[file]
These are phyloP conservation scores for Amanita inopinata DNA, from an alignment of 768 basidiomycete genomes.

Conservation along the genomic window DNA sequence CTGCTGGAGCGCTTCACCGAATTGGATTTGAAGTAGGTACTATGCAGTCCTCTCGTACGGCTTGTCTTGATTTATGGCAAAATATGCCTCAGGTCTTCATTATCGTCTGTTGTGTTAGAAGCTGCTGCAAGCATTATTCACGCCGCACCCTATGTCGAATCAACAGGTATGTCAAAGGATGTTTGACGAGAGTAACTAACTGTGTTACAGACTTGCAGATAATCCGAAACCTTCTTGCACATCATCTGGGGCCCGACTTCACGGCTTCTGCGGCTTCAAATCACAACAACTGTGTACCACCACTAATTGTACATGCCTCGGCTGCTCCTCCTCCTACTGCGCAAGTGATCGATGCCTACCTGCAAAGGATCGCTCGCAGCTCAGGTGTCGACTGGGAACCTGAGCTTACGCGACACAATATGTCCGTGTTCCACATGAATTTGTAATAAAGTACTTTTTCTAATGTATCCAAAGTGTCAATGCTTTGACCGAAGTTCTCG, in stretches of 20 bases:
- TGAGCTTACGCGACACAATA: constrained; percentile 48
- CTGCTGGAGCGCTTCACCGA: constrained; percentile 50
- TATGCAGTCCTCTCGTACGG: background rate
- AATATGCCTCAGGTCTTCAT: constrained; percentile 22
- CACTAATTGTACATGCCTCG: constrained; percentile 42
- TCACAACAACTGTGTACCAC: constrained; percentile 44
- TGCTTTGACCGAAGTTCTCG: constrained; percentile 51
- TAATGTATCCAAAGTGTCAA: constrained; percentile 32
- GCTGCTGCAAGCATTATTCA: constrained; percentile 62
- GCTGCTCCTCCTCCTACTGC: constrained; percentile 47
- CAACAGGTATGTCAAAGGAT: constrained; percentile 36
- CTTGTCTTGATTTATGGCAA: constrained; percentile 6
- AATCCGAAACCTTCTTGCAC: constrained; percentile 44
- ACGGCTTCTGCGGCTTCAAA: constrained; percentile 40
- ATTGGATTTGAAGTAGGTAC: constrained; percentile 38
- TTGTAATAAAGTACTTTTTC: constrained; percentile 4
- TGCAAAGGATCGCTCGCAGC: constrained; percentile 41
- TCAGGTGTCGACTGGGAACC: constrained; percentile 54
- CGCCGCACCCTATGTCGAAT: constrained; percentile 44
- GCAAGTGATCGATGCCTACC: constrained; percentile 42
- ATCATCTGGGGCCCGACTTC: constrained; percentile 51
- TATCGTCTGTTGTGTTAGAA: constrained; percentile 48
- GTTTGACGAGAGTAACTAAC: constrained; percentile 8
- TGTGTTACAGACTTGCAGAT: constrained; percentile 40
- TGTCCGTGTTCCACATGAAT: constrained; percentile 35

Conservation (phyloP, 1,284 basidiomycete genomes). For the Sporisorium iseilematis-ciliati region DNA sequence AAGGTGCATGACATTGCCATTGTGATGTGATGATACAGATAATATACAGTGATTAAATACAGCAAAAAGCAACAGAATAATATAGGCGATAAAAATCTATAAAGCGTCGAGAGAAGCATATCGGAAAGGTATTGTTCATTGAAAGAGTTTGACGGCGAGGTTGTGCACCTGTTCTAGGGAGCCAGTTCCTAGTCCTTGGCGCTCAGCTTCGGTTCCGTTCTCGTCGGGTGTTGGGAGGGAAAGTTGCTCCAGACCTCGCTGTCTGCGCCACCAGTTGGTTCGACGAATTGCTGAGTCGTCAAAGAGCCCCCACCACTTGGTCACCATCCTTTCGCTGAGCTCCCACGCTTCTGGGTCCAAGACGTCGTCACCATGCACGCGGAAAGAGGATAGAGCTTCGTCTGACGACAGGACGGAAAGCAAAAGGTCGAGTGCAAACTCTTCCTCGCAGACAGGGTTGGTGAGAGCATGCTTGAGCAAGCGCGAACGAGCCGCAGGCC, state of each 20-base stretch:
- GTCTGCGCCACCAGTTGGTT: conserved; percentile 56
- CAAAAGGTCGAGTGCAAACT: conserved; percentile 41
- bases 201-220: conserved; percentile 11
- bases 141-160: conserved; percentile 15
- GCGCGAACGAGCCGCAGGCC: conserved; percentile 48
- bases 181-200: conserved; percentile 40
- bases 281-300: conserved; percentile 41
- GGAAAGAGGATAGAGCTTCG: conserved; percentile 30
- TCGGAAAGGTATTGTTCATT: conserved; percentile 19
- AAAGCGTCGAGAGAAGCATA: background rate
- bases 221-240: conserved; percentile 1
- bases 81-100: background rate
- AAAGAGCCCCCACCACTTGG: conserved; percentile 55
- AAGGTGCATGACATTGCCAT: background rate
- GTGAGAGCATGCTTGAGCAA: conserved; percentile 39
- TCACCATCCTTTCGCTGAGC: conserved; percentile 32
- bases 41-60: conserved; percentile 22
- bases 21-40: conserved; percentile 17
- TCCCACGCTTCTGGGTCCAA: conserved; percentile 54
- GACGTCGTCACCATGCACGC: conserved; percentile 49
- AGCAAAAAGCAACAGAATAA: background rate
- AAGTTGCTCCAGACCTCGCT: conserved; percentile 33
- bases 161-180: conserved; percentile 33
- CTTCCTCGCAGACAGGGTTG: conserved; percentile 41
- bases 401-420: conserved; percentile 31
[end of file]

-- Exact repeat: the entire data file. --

These are phyloP conservation scores for Amanita inopinata DNA, from an alignment of 768 basidiomycete genomes.

Conservation along the genomic window DNA sequence CTGCTGGAGCGCTTCACCGAATTGGATTTGAAGTAGGTACTATGCAGTCCTCTCGTACGGCTTGTCTTGATTTATGGCAAAATATGCCTCAGGTCTTCATTATCGTCTGTTGTGTTAGAAGCTGCTGCAAGCATTATTCACGCCGCACCCTATGTCGAATCAACAGGTATGTCAAAGGATGTTTGACGAGAGTAACTAACTGTGTTACAGACTTGCAGATAATCCGAAACCTTCTTGCACATCATCTGGGGCCCGACTTCACGGCTTCTGCGGCTTCAAATCACAACAACTGTGTACCACCACTAATTGTACATGCCTCGGCTGCTCCTCCTCCTACTGCGCAAGTGATCGATGCCTACCTGCAAAGGATCGCTCGCAGCTCAGGTGTCGACTGGGAACCTGAGCTTACGCGACACAATATGTCCGTGTTCCACATGAATTTGTAATAAAGTACTTTTTCTAATGTATCCAAAGTGTCAATGCTTTGACCGAAGTTCTCG, in stretches of 20 bases:
- TGAGCTTACGCGACACAATA: constrained; percentile 48
- CTGCTGGAGCGCTTCACCGA: constrained; percentile 50
- TATGCAGTCCTCTCGTACGG: background rate
- AATATGCCTCAGGTCTTCAT: constrained; percentile 22
- CACTAATTGTACATGCCTCG: constrained; percentile 42
- TCACAACAACTGTGTACCAC: constrained; percentile 44
- TGCTTTGACCGAAGTTCTCG: constrained; percentile 51
- TAATGTATCCAAAGTGTCAA: constrained; percentile 32
- GCTGCTGCAAGCATTATTCA: constrained; percentile 62
- GCTGCTCCTCCTCCTACTGC: constrained; percentile 47
- CAACAGGTATGTCAAAGGAT: constrained; percentile 36
- CTTGTCTTGATTTATGGCAA: constrained; percentile 6
- AATCCGAAACCTTCTTGCAC: constrained; percentile 44
- ACGGCTTCTGCGGCTTCAAA: constrained; percentile 40
- ATTGGATTTGAAGTAGGTAC: constrained; percentile 38
- TTGTAATAAAGTACTTTTTC: constrained; percentile 4
- TGCAAAGGATCGCTCGCAGC: constrained; percentile 41
- TCAGGTGTCGACTGGGAACC: constrained; percentile 54
- CGCCGCACCCTATGTCGAAT: constrained; percentile 44
- GCAAGTGATCGATGCCTACC: constrained; percentile 42
- ATCATCTGGGGCCCGACTTC: constrained; percentile 51
- TATCGTCTGTTGTGTTAGAA: constrained; percentile 48
- GTTTGACGAGAGTAACTAAC: constrained; percentile 8
- TGTGTTACAGACTTGCAGAT: constrained; percentile 40
- TGTCCGTGTTCCACATGAAT: constrained; percentile 35

Conservation (phyloP, 1,284 basidiomycete genomes). For the Sporisorium iseilematis-ciliati region DNA sequence AAGGTGCATGACATTGCCATTGTGATGTGATGATACAGATAATATACAGTGATTAAATACAGCAAAAAGCAACAGAATAATATAGGCGATAAAAATCTATAAAGCGTCGAGAGAAGCATATCGGAAAGGTATTGTTCATTGAAAGAGTTTGACGGCGAGGTTGTGCACCTGTTCTAGGGAGCCAGTTCCTAGTCCTTGGCGCTCAGCTTCGGTTCCGTTCTCGTCGGGTGTTGGGAGGGAAAGTTGCTCCAGACCTCGCTGTCTGCGCCACCAGTTGGTTCGACGAATTGCTGAGTCGTCAAAGAGCCCCCACCACTTGGTCACCATCCTTTCGCTGAGCTCCCACGCTTCTGGGTCCAAGACGTCGTCACCATGCACGCGGAAAGAGGATAGAGCTTCGTCTGACGACAGGACGGAAAGCAAAAGGTCGAGTGCAAACTCTTCCTCGCAGACAGGGTTGGTGAGAGCATGCTTGAGCAAGCGCGAACGAGCCGCAGGCC, state of each 20-base stretch:
- GTCTGCGCCACCAGTTGGTT: conserved; percentile 56
- CAAAAGGTCGAGTGCAAACT: conserved; percentile 41
- bases 201-220: conserved; percentile 11
- bases 141-160: conserved; percentile 15
- GCGCGAACGAGCCGCAGGCC: conserved; percentile 48
- bases 181-200: conserved; percentile 40
- bases 281-300: conserved; percentile 41
- GGAAAGAGGATAGAGCTTCG: conserved; percentile 30
- TCGGAAAGGTATTGTTCATT: conserved; percentile 19
- AAAGCGTCGAGAGAAGCATA: background rate
- bases 221-240: conserved; percentile 1
- bases 81-100: background rate
- AAAGAGCCCCCACCACTTGG: conserved; percentile 55
- AAGGTGCATGACATTGCCAT: background rate
- GTGAGAGCATGCTTGAGCAA: conserved; percentile 39
- TCACCATCCTTTCGCTGAGC: conserved; percentile 32
- bases 41-60: conserved; percentile 22
- bases 21-40: conserved; percentile 17
- TCCCACGCTTCTGGGTCCAA: conserved; percentile 54
- GACGTCGTCACCATGCACGC: conserved; percentile 49
- AGCAAAAAGCAACAGAATAA: background rate
- AAGTTGCTCCAGACCTCGCT: conserved; percentile 33
- bases 161-180: conserved; percentile 33
- CTTCCTCGCAGACAGGGTTG: conserved; percentile 41
- bases 401-420: conserved; percentile 31